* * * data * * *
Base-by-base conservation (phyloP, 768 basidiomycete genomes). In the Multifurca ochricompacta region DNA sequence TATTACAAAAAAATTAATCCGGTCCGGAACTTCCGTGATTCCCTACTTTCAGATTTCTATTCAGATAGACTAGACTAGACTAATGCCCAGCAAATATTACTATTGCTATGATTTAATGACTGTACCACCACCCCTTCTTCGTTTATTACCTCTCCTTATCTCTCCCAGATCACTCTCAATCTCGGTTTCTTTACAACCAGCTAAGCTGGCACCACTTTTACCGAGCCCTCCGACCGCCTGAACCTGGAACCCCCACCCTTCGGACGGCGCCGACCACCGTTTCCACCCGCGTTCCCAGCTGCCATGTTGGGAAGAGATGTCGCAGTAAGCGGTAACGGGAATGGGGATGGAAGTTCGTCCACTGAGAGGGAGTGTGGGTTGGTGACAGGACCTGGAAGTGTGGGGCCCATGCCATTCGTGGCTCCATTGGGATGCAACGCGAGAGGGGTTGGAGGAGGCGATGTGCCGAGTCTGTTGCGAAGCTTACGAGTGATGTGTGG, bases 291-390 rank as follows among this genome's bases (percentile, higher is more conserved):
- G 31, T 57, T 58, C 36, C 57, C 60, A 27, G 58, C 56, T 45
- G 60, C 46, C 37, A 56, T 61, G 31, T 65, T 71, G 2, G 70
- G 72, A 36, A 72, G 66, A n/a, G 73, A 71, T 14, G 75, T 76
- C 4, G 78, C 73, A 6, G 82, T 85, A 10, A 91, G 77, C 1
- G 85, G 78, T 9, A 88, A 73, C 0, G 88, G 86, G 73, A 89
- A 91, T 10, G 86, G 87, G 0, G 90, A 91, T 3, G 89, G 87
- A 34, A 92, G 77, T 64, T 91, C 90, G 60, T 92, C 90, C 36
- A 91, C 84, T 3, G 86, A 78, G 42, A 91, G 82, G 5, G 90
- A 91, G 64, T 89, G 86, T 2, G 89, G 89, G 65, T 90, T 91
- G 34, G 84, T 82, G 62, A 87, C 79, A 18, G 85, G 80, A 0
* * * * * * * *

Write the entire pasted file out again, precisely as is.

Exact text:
Base-by-base conservation (phyloP, 768 basidiomycete genomes). In the Multifurca ochricompacta region DNA sequence TATTACAAAAAAATTAATCCGGTCCGGAACTTCCGTGATTCCCTACTTTCAGATTTCTATTCAGATAGACTAGACTAGACTAATGCCCAGCAAATATTACTATTGCTATGATTTAATGACTGTACCACCACCCCTTCTTCGTTTATTACCTCTCCTTATCTCTCCCAGATCACTCTCAATCTCGGTTTCTTTACAACCAGCTAAGCTGGCACCACTTTTACCGAGCCCTCCGACCGCCTGAACCTGGAACCCCCACCCTTCGGACGGCGCCGACCACCGTTTCCACCCGCGTTCCCAGCTGCCATGTTGGGAAGAGATGTCGCAGTAAGCGGTAACGGGAATGGGGATGGAAGTTCGTCCACTGAGAGGGAGTGTGGGTTGGTGACAGGACCTGGAAGTGTGGGGCCCATGCCATTCGTGGCTCCATTGGGATGCAACGCGAGAGGGGTTGGAGGAGGCGATGTGCCGAGTCTGTTGCGAAGCTTACGAGTGATGTGTGG, bases 291-390 rank as follows among this genome's bases (percentile, higher is more conserved):
- G 31, T 57, T 58, C 36, C 57, C 60, A 27, G 58, C 56, T 45
- G 60, C 46, C 37, A 56, T 61, G 31, T 65, T 71, G 2, G 70
- G 72, A 36, A 72, G 66, A n/a, G 73, A 71, T 14, G 75, T 76
- C 4, G 78, C 73, A 6, G 82, T 85, A 10, A 91, G 77, C 1
- G 85, G 78, T 9, A 88, A 73, C 0, G 88, G 86, G 73, A 89
- A 91, T 10, G 86, G 87, G 0, G 90, A 91, T 3, G 89, G 87
- A 34, A 92, G 77, T 64, T 91, C 90, G 60, T 92, C 90, C 36
- A 91, C 84, T 3, G 86, A 78, G 42, A 91, G 82, G 5, G 90
- A 91, G 64, T 89, G 86, T 2, G 89, G 89, G 65, T 90, T 91
- G 34, G 84, T 82, G 62, A 87, C 79, A 18, G 85, G 80, A 0